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Shepperd: Focus may shift to Tikrit

'Not a good day to be a Saddam look-alike'

Retired Maj. Gen. Don Shepperd
Retired Maj. Gen. Don Shepperd

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(CNN) -- As coalition forces worked to gain complete control of the Iraqi capital of Baghdad, the hunt for Iraqi President Saddam Hussein continued Thursday.

Retired U.S. Air Force Maj. Gen. Don Shepperd, a CNN military analyst, discussed how the search may lead northward to Hussein's hometown of Tikrit.

SHEPPERD: It's not irrelevant that coalition forces are looking for Saddam Hussein. Clearly, the coalition would like to have Saddam Hussein. They would like to be able to present him and Deputy Prime Minister Tariq Aziz. But they don't know where he is, whether he is dead or alive and whether his sons are dead or alive.

Although the regime is becoming irrelevant, from the standpoint of being able to command and control the forces remaining, clearly, we would still like to have him.

The coalition forces are reacting to what they call actionable intelligence -- information from people they believe in. For a long time, the CIA has flooded the area where much of his regime would likely be congregating at Tikrit for a final battle. The CIA is trying to verify that possibility before putting troops at risk and launching. It is not a good day to be a Saddam look-alike, I suspect, wherever you are in Iraq.

The Iraqis probably could have something up their sleeves and have final plans. Their ability to issue an order is probably still there, by radio, telephone or other means.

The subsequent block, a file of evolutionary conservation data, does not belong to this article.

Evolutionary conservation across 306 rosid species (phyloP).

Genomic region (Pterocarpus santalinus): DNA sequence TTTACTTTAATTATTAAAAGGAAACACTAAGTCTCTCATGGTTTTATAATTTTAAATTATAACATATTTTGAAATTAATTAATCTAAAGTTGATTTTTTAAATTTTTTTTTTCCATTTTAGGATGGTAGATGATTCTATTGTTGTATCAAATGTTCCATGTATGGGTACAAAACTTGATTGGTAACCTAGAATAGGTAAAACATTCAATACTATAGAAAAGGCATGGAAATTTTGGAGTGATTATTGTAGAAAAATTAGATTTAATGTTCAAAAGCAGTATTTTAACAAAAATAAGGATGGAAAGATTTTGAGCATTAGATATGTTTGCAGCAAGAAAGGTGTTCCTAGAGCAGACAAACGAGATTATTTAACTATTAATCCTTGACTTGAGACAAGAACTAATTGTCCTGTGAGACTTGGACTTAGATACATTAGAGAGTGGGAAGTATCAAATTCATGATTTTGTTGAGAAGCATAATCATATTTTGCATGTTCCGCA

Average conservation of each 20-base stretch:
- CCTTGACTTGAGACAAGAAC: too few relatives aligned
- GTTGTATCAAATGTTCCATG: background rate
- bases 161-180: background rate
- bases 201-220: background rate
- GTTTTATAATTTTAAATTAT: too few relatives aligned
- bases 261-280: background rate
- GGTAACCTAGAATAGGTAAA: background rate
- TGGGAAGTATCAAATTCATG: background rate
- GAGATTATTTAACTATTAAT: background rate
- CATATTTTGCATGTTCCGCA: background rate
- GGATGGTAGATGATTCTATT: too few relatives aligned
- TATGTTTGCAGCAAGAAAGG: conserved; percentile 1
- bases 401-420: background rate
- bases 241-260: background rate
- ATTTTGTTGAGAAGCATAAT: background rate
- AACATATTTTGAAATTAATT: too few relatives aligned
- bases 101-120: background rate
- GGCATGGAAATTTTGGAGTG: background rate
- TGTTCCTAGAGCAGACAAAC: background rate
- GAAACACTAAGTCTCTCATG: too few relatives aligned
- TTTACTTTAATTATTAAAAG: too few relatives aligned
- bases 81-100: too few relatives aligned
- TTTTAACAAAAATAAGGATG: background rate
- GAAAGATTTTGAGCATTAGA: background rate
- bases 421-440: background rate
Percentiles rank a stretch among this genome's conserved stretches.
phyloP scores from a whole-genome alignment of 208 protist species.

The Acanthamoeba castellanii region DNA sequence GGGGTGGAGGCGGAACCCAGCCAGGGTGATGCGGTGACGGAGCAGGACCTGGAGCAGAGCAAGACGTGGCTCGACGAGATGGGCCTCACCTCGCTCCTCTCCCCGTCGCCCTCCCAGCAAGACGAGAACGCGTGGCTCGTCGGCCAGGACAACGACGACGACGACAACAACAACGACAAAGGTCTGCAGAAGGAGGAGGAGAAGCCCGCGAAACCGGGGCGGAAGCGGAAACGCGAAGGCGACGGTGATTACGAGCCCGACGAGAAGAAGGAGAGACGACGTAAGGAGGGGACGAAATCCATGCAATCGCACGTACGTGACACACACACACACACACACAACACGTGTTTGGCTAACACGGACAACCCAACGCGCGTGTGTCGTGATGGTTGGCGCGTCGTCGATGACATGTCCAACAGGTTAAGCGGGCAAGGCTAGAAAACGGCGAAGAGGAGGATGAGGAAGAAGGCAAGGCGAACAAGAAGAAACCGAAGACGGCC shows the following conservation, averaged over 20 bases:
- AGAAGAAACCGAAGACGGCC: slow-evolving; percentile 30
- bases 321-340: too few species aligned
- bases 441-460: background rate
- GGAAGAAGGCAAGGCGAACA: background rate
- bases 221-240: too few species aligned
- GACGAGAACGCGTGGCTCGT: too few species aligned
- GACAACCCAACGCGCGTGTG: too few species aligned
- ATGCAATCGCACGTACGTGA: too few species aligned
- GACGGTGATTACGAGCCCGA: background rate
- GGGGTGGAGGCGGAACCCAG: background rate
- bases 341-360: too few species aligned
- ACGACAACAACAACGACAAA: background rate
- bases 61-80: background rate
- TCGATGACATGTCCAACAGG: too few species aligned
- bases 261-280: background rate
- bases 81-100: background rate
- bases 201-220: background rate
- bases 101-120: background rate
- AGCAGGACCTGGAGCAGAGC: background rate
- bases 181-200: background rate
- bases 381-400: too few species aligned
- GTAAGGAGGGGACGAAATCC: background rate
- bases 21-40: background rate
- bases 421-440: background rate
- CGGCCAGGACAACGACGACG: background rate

But their ability to carry it out -- to move forces -- is simply not there. Whatever they move is going to be hit by air. It looks like the final battle may be shaping up around the Tikrit area.

There are rumors there are between 60,000 and 80,000 remaining Republican Guard forces and regular army forces probably concentrating north of Baghdad between Tikrit and Mosul. All of them are being attacked by coalition air power and watched by Special Forces. The outcome, again, is not in doubt.

I assume whichever unit is nearest when the coalition gets an intelligence report is who will be sent in. But you can bet that Special Forces and the CIA are working hand in hand throughout the country to get the intelligence and then pass it to Central Command headquarters. The organization there will decide what force then goes after him, or whether to launch a Special Forces operation.

Retired Maj. Gen. Don Shepperd was in the U.S. Air Force for almost 40 years and flew 247 fighter combat missions in Vietnam. He served at the Pentagon as the Air National Guard commander and was directly involved in planning the use of Air National Guard forces during the Persian Gulf War. Shepperd runs a defense consulting firm called The Shepperd Group. He is one of CNN's military analysts, along with retired U.S. Army Gen. Wesley Clark and retired U.S. Army Maj. Gen. David Grange. Their briefings will appear daily on CNN.com.

EDITOR'S NOTE: CNN's policy is to not report information that puts operational security at risk.


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